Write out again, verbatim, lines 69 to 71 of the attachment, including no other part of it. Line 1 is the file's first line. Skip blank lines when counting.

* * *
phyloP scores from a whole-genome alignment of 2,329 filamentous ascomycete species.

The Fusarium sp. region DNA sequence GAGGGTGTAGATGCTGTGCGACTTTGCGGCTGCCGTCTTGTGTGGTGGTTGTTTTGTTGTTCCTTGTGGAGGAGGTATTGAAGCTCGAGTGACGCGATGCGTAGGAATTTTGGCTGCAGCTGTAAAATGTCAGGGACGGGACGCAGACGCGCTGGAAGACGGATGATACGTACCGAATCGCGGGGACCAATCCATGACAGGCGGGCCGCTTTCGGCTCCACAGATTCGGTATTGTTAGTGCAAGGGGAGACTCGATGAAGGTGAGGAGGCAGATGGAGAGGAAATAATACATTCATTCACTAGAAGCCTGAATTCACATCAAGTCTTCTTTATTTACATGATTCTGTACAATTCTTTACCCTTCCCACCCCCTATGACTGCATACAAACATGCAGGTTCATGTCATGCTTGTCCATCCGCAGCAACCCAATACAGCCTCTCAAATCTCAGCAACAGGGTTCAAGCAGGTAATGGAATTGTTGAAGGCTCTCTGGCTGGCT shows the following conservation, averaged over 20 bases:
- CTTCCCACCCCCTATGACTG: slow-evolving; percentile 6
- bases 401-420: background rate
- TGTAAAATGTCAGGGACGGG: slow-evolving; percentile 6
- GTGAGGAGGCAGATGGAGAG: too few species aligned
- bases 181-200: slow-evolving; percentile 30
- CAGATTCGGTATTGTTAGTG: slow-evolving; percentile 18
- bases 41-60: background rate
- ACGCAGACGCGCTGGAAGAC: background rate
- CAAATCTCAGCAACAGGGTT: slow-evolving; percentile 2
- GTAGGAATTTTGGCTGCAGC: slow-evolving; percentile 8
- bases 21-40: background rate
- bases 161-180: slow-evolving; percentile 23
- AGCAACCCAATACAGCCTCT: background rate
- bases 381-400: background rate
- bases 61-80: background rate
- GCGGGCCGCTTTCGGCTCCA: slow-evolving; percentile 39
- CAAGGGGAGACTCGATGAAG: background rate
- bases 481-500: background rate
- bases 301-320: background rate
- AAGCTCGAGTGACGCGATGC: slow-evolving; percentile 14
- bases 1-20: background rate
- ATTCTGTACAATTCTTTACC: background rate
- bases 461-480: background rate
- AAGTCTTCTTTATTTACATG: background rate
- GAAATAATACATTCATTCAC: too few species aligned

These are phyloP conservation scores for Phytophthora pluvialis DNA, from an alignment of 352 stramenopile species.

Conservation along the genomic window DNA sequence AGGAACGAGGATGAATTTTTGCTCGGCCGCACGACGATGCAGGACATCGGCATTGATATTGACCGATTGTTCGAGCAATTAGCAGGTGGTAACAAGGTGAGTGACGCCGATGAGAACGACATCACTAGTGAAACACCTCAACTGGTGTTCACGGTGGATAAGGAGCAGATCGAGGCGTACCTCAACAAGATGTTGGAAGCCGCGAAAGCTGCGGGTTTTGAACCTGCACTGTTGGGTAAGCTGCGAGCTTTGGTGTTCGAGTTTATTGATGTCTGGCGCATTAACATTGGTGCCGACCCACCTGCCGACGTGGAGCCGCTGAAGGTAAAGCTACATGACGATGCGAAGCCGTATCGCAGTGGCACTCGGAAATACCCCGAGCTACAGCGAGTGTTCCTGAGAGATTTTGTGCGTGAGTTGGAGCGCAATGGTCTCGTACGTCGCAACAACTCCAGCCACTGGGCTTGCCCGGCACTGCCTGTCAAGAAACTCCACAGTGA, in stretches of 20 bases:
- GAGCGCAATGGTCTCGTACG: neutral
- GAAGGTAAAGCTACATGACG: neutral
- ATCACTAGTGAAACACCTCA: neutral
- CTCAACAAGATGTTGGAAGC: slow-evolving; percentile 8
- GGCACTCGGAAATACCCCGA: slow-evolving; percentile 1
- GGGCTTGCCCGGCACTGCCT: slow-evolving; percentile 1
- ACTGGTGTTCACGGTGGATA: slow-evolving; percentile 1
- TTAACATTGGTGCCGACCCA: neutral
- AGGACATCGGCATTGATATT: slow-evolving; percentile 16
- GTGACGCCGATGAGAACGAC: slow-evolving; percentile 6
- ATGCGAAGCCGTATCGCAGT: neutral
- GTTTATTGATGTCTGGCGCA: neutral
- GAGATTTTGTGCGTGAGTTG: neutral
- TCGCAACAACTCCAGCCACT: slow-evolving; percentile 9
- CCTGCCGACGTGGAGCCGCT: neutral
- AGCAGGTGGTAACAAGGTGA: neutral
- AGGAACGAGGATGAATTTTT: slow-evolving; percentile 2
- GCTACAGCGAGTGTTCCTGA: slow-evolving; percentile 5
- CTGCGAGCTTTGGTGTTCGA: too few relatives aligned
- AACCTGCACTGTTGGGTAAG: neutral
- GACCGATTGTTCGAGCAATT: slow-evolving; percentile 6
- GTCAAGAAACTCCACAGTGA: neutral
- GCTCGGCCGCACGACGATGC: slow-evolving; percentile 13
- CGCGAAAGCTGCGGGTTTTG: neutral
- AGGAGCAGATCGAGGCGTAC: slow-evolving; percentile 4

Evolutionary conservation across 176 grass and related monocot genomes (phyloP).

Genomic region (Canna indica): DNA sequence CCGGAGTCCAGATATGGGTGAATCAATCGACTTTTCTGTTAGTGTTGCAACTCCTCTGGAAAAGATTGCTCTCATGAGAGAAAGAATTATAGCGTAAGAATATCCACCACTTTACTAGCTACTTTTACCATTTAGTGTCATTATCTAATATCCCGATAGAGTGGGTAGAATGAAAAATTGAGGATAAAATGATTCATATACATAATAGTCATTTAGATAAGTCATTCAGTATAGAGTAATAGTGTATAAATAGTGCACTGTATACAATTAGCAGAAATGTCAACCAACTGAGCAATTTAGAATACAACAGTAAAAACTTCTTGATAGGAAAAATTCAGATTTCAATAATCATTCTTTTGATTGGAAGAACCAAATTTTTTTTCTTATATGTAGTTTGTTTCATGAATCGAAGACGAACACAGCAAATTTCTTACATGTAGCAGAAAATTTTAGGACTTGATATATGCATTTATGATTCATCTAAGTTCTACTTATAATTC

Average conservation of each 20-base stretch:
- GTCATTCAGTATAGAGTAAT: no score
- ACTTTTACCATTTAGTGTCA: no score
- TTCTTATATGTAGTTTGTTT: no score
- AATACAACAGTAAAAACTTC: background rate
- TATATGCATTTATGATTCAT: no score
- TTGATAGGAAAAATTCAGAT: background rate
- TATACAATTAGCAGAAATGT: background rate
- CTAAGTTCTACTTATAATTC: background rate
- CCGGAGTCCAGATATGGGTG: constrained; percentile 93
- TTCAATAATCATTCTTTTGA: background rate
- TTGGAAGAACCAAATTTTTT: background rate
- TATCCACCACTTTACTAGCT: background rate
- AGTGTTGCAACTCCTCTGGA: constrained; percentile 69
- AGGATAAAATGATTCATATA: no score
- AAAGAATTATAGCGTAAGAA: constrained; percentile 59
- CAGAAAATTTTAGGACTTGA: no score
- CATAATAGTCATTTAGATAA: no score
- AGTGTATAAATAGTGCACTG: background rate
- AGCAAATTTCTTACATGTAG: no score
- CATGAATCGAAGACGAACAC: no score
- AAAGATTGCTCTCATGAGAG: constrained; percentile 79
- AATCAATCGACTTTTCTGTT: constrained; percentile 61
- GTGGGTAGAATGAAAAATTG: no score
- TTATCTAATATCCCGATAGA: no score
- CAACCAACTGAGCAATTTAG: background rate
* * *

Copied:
- TATCCACCACTTTACTAGCT: background rate
- AGTGTTGCAACTCCTCTGGA: constrained; percentile 69
- AGGATAAAATGATTCATATA: no score